I read a book some time ago called, The Five Love Languages written by Gary Chapman. It revolutionized my understanding of receiving and expressing love. The concept is very basic, but nevertheless incredibly difficult to actually realize. The main point is that we each are wired to receive love in a specific way, generally categorized into one of the following:
Words of Affirmation
Acts of Service
I think these categories are pretty self-explanatory - nonetheless, here is a brief description of each. GIFTS: Bethany is a classic Gifts. She makes little treasures for presents constantly, and even the smallest token, given as a gift, means the world to her. WORDS OF AFFIRMATION: Caleb couldn't be more transparent with his need for encouraging words. Telling him how proud we are of him, how much we love him, or how well he accomplished something sends him over the moon. PHYSICAL TOUCH: Leah loves to cuddle. She climbs up into our laps, Nana's lap, Jill's lap, even the laps of complete strangers. Holding hands, giving kisses, and being in close physical proximity are a must for her. ACTS OF SERVICE: My kids know that to bless me is to take care of stuff around the house - trash, vacuum, dishes, laundry, you name it... if you do it, I love it! QUALITY TIME: Hannah loves nothing better than to spend time in togetherness. Anything from conversing over recent events to a rousing game of Sorry can be used to satisfy her desires.
Of course there are nuances that create layers and diversity among these generic five. And there are also differences in how you relate to different people. For instance, I enjoy Acts Of Service from my children, Quality Time from my husband, and Words of Affirmation from my mom (don't bother me with Gifts... they mean practically nothing to me).
This was all incredibly illuminating the first time I was exposed to it. Christopher and I have very different love languages (Quality Time/Acts of Service v. Physical Touch/Words of Affirmation). This required some real work to specifically chose to do those things which meant value to the other. It is much easier for me to stop everything and participate in a discussion than to launch into a verbal treatise on all the ways I value and appreciate my husband. He can rub my back for hours but can't wrap his head around my need to talk.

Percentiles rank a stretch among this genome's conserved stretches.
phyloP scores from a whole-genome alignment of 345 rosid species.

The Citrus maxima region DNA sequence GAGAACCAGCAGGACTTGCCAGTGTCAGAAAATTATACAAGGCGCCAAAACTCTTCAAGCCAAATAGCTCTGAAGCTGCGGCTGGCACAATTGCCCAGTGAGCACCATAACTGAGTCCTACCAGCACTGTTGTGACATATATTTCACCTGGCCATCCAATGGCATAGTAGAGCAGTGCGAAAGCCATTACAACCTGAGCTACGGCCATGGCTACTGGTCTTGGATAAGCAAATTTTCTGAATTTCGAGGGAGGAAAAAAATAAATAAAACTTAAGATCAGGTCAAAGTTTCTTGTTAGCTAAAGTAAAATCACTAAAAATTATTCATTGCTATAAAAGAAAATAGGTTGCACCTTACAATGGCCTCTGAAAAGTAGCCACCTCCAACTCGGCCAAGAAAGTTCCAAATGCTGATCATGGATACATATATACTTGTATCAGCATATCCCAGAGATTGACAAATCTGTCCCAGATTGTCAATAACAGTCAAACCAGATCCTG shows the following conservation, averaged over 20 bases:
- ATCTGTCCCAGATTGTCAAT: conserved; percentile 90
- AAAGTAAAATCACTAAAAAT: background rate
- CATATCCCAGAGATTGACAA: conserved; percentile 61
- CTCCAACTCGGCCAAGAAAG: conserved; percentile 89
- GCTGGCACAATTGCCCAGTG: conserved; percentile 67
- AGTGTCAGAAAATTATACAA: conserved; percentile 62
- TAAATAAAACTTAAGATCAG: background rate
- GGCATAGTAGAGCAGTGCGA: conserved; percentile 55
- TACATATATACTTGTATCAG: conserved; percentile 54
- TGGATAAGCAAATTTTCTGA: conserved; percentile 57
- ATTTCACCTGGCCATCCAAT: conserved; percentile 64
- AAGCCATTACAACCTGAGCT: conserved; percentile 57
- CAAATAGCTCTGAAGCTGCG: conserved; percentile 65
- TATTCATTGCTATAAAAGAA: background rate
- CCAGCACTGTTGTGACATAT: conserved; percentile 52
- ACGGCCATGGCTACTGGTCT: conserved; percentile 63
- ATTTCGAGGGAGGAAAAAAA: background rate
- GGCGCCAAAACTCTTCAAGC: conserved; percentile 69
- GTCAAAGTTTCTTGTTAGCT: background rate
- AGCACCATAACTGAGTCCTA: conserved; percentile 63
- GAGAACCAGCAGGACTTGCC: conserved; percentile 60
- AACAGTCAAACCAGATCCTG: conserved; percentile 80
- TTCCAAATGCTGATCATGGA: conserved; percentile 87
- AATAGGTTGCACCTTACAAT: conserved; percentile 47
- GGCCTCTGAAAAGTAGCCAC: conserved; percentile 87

And this is true with our kids as well.
Recently I found myself explaining the concept of love languages to Hannah. You see, if we don't consistently get what we need to feel loved then we tend to shut down, become angry or even bitter. The sad thing is that often it is not a matter of someone not loving you enough, but rather the means of communicating love missing its mark. Remember me and my husband? He could bring home flowers, a card, jewelry and symphony tickets every other week but I would still feel neglected and unloved! Why? Because I need him to sit across from me and genuinely ask me how I am doing. I need him to spend time listening to me and sharing with me more than anything else. When he does I am so much more capable of doing those things which mean the world to him.
Hannah and I are on very different planes in this season of life. She desperately wants Quality Time from me while I really want Acts Of Service from her. She doesn't want to do those little extras that speak love to me. They are boring and unrewarding. I don't want to spend another 30 minutes a night engaging with a child after a whole day of it. It is evident that neither one of us is working to serve the other person, and both of us are getting testy.
It was good to be reminded of the different ways people give and receive love. And my hope is that it empowers Hannah to better understand herself, and me as she grows older and more mature. I think it is a real asset to recognize that everybody is not wired the same as you. But, I am still the adult in our relationship - and the buck stops with me. So I have committed to spending time each day interacting with her in concerted ways. I know that as she grows more secure in feeling loved by me it will become easier for her to respond in kind.
It just never gets easy.